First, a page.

Our Sweet Joey

On September 2020, we found out we were pregnant with our second child. Everything was going according to plan. We were going to have our kids 3 years apart and we were excited. My first pregnancy was a breeze so we never imagined anything but the same experience this time around. We were wrong.

On a Friday morning during my 14th week of pregnancy, I woke up to some spotting. I was rushed into my midwife’s office to get checked out and listen for the baby’s heartbeat, which sounded good. They told me they could not rule out a miscarriage, but there was nothing we could do besides wait and that they would send me for an urgent ultrasound. The ultrasound showed nothing but the baby developing normally. The bleeding stopped a few days later and we thought we were in the clear until the bleeding came back. Another urgent ultrasound and bloodwork/tests to try to find out what was going on with no answers. This pattern followed until my 20-week ultrasound, which showed I had marginal placenta previa and the end of my placenta closest to the cervix was lifting.

After finally finding some answers and now under the care of an OB, I held on to the hope that my placenta would move up and away from my cervix as the pregnancy progressed and that the end of my placenta would eventually reattach… everything would be ok. Things only go worse. The bleeding became consistent (instead of off and on) and my amniotic fluid levels were lower than normal (due to a suspected hole in my amniotic sac brought about by the bleeding). From 20 weeks to 23 weeks, I was in and out of OB triage and told every time there was nothing they could do as long as I was still ok and until viability at 23 weeks.

On January 25, 2021 (at 23 weeks on the dot), I woke in the middle of the night to heavier bleeding and a clot the size of my hand. I went to the hospital in an ambulance and was admitted to the antenatal unit. At this point, I was told I would be there until the baby arrived which would most likely be premature. Due to Covid, I was not allowed any visitors including my husband and 2-year-old daughter. To be admitted to the hospital alone in these circumstances was scary and I never felt more alone. So many unknowns about our baby and how long I would be separated from my family. I spent most of my time trying to distract my mind with reading, tv shows and phone calls with family/friends. NICU consulted with us and informed us that they resuscitate babies 25 weeks or later given better outcomes for the baby, but from 23-24 weeks it is up to the parents. They presented the risks to us. This was the hardest decision as a parent we had to make and it weighed on us…the implications for this baby’s future, our family’s future.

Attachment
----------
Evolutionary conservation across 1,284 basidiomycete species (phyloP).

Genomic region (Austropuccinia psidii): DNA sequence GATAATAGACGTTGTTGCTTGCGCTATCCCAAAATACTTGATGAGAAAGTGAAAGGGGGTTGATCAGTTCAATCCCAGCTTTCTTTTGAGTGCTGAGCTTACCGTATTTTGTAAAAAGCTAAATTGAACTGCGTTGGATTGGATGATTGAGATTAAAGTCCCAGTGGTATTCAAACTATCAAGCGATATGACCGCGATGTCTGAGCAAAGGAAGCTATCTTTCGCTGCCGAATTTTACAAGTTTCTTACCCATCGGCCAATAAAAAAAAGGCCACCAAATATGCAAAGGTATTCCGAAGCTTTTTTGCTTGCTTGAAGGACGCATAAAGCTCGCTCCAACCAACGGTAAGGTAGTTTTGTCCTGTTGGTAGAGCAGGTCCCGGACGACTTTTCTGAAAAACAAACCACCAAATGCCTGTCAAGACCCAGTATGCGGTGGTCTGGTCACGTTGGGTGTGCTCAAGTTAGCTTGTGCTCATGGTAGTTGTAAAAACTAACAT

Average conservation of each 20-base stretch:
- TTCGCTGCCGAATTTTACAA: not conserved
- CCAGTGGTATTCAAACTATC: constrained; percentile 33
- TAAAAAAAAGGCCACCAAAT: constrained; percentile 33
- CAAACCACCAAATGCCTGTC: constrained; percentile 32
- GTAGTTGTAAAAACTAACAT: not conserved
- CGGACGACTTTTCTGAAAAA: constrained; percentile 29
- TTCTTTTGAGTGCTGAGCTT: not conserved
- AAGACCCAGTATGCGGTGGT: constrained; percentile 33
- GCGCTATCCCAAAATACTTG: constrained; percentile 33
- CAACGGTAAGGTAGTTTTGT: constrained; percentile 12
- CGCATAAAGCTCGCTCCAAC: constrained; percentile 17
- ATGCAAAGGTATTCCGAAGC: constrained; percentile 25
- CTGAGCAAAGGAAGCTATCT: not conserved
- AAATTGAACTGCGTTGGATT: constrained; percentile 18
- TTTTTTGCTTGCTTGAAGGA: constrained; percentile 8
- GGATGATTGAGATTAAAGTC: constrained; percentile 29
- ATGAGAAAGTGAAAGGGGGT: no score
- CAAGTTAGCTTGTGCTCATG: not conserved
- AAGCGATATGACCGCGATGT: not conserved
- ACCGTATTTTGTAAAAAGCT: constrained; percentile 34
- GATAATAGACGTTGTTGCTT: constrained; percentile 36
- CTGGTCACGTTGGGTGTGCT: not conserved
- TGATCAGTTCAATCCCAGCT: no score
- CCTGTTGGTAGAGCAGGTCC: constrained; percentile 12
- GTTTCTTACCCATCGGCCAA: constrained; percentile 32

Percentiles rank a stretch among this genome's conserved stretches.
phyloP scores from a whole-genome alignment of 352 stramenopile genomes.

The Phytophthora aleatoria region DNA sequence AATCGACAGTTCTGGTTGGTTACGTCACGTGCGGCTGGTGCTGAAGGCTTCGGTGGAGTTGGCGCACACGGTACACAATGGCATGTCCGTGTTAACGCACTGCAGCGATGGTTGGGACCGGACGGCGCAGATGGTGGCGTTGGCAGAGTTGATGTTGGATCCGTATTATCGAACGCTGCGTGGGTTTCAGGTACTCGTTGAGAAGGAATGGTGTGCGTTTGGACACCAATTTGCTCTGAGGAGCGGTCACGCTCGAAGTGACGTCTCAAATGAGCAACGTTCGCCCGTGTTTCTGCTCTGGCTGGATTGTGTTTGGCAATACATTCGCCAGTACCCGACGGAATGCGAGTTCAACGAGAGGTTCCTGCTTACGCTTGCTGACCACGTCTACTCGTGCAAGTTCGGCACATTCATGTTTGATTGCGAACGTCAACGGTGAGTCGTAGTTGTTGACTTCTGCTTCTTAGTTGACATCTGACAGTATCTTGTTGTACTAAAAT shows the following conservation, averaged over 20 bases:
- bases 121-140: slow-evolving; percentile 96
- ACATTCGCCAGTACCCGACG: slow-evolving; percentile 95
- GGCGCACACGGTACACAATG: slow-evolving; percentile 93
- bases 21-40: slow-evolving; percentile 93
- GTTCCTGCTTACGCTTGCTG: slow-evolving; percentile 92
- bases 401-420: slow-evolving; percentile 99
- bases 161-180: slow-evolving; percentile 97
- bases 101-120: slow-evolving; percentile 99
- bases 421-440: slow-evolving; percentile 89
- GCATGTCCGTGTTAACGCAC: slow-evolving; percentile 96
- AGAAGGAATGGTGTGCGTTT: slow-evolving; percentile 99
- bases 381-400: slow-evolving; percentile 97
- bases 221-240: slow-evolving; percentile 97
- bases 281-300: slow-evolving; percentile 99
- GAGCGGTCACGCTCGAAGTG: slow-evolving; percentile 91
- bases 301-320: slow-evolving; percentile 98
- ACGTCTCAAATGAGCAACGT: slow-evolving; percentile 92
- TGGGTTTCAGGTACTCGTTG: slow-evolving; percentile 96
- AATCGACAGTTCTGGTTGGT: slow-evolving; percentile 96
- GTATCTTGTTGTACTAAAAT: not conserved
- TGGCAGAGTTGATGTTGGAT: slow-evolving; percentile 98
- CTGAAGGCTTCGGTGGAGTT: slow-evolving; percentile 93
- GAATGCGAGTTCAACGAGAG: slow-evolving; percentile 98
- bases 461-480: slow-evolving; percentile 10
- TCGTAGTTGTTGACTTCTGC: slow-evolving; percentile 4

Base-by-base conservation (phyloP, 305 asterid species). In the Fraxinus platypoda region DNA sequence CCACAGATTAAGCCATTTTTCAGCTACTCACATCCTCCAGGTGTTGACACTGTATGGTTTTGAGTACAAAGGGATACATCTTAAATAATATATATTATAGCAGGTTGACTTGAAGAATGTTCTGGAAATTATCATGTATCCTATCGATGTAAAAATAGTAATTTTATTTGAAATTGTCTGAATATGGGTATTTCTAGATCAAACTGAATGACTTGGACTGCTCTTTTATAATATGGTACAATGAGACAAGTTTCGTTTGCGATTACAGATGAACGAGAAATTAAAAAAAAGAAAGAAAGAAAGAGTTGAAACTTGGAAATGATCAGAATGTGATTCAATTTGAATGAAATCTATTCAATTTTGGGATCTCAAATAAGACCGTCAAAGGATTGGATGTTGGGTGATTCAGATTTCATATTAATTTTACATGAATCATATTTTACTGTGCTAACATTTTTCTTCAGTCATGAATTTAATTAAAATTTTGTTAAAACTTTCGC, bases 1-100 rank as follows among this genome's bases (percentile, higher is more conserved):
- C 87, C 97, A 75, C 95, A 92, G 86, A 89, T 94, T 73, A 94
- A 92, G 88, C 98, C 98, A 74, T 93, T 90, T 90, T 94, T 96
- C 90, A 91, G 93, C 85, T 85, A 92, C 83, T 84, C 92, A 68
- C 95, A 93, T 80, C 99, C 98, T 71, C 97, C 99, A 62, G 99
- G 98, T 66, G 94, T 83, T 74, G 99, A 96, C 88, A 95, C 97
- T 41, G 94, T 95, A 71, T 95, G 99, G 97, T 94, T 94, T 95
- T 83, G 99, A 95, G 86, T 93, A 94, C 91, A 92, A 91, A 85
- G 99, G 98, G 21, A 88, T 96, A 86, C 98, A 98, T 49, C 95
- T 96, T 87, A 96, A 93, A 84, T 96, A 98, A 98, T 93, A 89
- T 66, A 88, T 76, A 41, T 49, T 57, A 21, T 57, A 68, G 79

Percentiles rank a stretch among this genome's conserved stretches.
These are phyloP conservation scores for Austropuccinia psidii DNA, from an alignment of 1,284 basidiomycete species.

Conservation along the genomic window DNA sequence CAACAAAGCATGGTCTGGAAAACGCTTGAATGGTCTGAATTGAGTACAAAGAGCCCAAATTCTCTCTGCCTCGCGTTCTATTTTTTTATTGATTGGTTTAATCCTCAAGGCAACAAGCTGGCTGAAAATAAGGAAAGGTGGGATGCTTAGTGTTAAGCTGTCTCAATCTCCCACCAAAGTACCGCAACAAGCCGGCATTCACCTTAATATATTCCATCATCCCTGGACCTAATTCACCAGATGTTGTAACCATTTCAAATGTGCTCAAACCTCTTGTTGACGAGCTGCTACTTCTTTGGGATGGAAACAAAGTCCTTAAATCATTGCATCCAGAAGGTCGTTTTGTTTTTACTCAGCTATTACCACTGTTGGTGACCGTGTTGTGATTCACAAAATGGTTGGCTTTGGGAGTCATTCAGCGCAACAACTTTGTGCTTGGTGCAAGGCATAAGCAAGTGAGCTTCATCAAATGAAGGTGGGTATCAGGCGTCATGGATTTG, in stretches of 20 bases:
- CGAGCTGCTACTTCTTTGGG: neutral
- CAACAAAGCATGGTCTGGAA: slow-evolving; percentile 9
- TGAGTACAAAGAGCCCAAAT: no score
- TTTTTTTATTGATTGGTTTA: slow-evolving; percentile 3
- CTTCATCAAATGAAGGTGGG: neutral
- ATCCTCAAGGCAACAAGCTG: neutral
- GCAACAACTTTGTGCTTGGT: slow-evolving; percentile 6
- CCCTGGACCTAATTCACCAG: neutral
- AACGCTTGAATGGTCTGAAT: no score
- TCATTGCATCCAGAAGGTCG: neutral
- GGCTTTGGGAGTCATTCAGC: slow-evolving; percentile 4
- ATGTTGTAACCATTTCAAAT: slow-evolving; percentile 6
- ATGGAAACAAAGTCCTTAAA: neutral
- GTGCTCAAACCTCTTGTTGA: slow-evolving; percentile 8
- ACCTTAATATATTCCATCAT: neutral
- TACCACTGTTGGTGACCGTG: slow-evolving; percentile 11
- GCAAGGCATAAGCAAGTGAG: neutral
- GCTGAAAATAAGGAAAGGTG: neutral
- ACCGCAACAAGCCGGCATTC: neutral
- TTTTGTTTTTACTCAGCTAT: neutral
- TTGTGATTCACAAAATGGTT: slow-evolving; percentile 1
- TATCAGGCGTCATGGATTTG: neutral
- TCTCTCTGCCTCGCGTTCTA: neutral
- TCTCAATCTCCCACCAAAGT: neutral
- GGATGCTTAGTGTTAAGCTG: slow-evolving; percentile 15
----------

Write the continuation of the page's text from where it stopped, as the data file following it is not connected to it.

Ultimately, I went into premature labour and delivered our beautiful son on Feb. 3, 2021. I was a few days into my 24th week of pregnancy. He did not survive the delivery. My husband and I got to spend time with our little Joey before the nurses took him away and we made arrangements for his cremation. We walked out of the hospital that same morning brokenhearted with a memory box in our arms instead of Joey. Not a day goes by when I do not think about him and what life would be like with him here.

—Sophia Briard

every story matters

The Pregnancy & Infant Loss Support Centre is a non-profit registered charity that helps families connect to support on their path to healing after pregnancy or infant loss.  Families like yours can work with us and get support with a variety of services that hold space for your unique story. No matter at what stage of your parenthood journey you find yourself, your story will be heard here.

If you are ready to share your story, or you need help with your journey, get in touch with us.

For more stories like this, visit our Stories of Loss page
or visit #sharingmystoryofloss on Instagram

Book with Erin Winters

In order to book with Erin, please connect directly with our Program Assistant, Shelagh via email at shelagh@pilsc.org

NOTE: Refrain from providing detailed personal information when emailing Shelagh. Feel free to describe your challenges in brief, and leave out personal details that you only wish to share with Erin.

Shelagh

Shelagh (she/her) brings with her a solid background as an admin in a variety of areas from business, academia and now with a charitable organization with the Pregnancy & Infant Loss Support Center. She feels passionate about working in a role that benefits others in the community.

Shelagh was exposed to bereavement and deep grief at an early age and it left her with a profound sense of how fragile life is and how we need to find joy and light wherever we can. She feels privileged to be able to take this sense with her into her role with PILSC while putting her strong admin skills to good use.